Nepali Times
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Annapurna air†safari



We have come a long way since a Gypsy Moth piloted by LVS Blacker made the first ever fly-by of Mt Everest in 1933. Blacker survived an open cockpit and icy gale-force winds in his flimsy canvas-winged biplane to become the first person to look down at the top of the world.

But it took former UN Secretary General Dag HammarskjŲld to popularise what has come to be known as the 'Mountain Flight' when he was allowed by King Mahendra to take his unpressurised DC-3 to Khumbu and along the Annapurnas. HammarskjŲld, a keen photographer himself, took the stunning black-and-white pictures that appeared in the National Geographic of January 1961.

Today, there are up to 30 Everest-view flights a day during peak season from Kathmandu. Everest is still the big draw, but for the thrill of a lifetime and to really rub shoulders with the mountains, Avia Club Pokhara (http://aviaclubnepal.com/) offers sightseeing flights that fly not just past the mountains but amidst them. Avia offers flights in open cockpit ultralights or its tiny two-seater Aeroprakt, which can be chartered for a half-hour or one-hour sightseeing jaunt north of Pokhara.

Icelandic photographer and writer, Gudmundur Pall Olafsson, took two days of flying in an ultralight to come up with these spectacular photographs.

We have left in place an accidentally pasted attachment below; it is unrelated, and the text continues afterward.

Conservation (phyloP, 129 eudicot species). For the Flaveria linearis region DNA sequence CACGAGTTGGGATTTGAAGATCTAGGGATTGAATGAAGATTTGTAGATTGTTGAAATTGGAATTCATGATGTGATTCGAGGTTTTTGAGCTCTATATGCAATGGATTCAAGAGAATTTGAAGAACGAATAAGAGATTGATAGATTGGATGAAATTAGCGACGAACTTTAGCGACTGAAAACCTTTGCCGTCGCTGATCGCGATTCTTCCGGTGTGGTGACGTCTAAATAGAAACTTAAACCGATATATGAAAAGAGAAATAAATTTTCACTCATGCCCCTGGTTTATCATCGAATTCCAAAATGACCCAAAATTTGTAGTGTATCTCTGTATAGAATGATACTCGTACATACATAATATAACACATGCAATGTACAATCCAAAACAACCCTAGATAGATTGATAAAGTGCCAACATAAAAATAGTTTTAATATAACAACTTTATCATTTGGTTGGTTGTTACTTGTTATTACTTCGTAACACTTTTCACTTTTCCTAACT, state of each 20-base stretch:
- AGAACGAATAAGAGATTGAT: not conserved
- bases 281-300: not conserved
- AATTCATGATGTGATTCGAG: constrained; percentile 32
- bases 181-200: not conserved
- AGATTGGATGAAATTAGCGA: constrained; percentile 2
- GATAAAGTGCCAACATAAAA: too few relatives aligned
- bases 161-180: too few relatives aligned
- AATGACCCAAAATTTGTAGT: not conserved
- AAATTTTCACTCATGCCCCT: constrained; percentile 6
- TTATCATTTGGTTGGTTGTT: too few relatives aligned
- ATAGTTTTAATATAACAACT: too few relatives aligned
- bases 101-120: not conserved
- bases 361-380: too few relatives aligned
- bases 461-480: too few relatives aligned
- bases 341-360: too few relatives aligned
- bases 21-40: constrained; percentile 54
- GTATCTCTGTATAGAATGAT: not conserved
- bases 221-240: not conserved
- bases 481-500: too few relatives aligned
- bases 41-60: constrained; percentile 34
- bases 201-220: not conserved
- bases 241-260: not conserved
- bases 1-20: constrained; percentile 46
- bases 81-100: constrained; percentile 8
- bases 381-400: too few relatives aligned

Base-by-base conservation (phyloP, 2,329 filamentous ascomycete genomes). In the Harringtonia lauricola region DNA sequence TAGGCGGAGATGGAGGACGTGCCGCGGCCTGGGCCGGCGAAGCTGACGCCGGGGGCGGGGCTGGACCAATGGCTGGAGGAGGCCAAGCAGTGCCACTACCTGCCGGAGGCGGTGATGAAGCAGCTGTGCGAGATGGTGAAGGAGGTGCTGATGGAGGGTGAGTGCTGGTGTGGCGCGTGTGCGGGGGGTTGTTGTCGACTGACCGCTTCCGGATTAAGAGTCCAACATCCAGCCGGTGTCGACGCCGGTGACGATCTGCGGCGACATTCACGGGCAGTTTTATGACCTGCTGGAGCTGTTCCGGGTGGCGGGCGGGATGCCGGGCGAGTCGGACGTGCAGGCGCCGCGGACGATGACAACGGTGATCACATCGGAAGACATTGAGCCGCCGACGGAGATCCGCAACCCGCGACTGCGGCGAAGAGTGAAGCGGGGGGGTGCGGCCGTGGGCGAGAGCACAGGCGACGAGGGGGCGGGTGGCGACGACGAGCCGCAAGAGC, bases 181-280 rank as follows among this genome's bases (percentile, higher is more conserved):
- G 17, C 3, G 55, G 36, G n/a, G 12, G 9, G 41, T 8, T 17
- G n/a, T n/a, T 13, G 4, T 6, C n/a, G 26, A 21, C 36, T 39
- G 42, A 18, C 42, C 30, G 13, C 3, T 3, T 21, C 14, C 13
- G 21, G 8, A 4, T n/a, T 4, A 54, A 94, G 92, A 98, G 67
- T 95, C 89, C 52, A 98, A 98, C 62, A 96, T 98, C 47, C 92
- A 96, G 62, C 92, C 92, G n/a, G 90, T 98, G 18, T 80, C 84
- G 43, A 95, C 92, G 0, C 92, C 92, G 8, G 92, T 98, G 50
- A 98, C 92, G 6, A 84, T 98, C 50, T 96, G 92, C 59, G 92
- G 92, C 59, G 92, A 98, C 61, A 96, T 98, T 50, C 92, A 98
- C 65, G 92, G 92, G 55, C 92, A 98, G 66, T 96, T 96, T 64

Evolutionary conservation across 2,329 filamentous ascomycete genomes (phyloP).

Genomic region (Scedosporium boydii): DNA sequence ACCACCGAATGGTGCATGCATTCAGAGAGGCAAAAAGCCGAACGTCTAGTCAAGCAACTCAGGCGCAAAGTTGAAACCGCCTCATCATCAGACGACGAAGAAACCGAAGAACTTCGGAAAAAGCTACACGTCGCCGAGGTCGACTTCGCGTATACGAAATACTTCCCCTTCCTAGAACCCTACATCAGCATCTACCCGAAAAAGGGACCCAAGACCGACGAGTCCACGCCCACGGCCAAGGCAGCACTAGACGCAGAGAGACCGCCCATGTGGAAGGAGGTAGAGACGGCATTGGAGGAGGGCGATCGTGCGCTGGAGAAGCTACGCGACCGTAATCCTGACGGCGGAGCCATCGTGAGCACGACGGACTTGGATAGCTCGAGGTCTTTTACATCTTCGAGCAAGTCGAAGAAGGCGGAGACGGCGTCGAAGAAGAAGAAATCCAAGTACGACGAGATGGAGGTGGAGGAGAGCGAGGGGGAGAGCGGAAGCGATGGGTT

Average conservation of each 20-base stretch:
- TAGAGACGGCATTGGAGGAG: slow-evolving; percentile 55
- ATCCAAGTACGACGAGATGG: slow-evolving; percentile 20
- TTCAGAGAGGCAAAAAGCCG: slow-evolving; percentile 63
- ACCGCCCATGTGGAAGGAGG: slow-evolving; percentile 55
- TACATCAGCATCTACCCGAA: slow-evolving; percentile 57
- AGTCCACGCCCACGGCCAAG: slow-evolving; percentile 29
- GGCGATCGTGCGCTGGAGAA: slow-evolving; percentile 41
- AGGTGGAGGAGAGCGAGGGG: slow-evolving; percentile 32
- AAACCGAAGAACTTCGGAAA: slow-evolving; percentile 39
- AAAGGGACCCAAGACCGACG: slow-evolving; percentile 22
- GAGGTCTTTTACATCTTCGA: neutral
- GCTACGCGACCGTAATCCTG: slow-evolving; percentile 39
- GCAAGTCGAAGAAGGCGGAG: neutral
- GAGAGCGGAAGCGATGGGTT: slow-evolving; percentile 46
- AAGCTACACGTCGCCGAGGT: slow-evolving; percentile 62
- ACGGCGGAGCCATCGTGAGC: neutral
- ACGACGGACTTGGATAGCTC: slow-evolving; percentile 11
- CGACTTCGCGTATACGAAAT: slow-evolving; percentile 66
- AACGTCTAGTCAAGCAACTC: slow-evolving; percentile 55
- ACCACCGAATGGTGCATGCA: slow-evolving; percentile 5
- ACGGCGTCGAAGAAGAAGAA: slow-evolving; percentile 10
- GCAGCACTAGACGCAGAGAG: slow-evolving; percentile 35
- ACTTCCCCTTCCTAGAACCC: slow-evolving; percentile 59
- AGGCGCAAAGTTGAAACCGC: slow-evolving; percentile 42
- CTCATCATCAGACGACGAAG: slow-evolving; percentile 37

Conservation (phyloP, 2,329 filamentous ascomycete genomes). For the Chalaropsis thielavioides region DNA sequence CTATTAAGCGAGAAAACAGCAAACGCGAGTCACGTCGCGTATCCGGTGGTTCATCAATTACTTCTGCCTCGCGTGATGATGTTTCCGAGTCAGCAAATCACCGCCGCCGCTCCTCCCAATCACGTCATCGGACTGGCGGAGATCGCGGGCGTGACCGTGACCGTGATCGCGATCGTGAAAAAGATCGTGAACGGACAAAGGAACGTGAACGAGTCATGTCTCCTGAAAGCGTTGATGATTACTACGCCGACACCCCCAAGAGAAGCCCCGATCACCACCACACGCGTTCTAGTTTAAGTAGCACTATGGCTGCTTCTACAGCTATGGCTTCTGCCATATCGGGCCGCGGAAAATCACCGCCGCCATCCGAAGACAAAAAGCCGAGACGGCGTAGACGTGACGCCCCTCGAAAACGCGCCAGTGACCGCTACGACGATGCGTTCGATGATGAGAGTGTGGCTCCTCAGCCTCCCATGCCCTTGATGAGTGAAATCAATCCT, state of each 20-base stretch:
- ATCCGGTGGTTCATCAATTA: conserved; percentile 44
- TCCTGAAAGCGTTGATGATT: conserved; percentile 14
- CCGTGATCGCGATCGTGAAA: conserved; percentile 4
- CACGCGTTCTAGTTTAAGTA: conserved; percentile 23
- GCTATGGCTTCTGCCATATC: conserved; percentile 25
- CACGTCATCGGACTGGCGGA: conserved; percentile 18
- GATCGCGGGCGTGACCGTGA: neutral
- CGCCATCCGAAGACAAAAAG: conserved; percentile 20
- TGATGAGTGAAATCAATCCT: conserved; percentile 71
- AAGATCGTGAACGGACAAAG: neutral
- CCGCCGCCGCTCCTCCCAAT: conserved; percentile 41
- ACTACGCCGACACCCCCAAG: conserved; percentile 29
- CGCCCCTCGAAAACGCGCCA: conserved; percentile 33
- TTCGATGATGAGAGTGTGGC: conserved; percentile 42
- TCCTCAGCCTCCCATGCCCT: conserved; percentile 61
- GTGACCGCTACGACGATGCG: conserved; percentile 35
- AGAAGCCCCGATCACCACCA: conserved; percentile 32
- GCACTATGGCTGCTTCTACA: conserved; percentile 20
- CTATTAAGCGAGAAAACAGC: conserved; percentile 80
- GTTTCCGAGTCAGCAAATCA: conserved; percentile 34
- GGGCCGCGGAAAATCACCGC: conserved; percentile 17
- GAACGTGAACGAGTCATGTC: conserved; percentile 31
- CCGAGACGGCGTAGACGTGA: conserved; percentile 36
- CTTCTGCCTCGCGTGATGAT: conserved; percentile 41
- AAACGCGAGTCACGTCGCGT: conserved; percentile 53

Read more about the flight on Kunda Dixit's blog EastWest. www.nepalitimes.com/blogs/kundadixit/

GUDMUNDUR PALL OLAFSSON
Annapurna II and IV, as seen from 12,000ft above the Mardi Khola, and the January 1961 National Geographic photo (top left) of the same mountain, taken by UN Secretary General Dag HammarskjŲld from a DC-3.

GUDMUNDUR PALL OLAFSSON
Annapurna II and IV, as seen from 12,000ft above the Mardi Khola, and the January 1961 National Geographic photo (top left) of the same mountain, taken by UN Secretary General Dag HammarskjŲld from a DC-3.

READ ALSO:
Ultra-marathon†- FROM ISSUE #497 (09 APRIL 2010 - 15 APRIL 2010)
http://www.nepalitimes.com/blogs/kundadixit/



1. bobbie
Think it'd be better to mention what time of the year the photographs were taken in 1961before comparing pics

2. kabulekanchho
All I can say is WOW, Nepal never ceases to amaze us. Let's save it for ourselves and the posterity.


3. Nep1
No wonder foreigners appreciate our land more than we do. For the non believers of global warming, look at those two pictures.

4. KiranL
What fabulous pictures. Congratulations. This is probably the next best thing to trekking (without the pain!). And what a perspective it offers on the incredible height of these mountains.

LATEST ISSUE
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(11 JAN 2013 - 17 JAN 2013)


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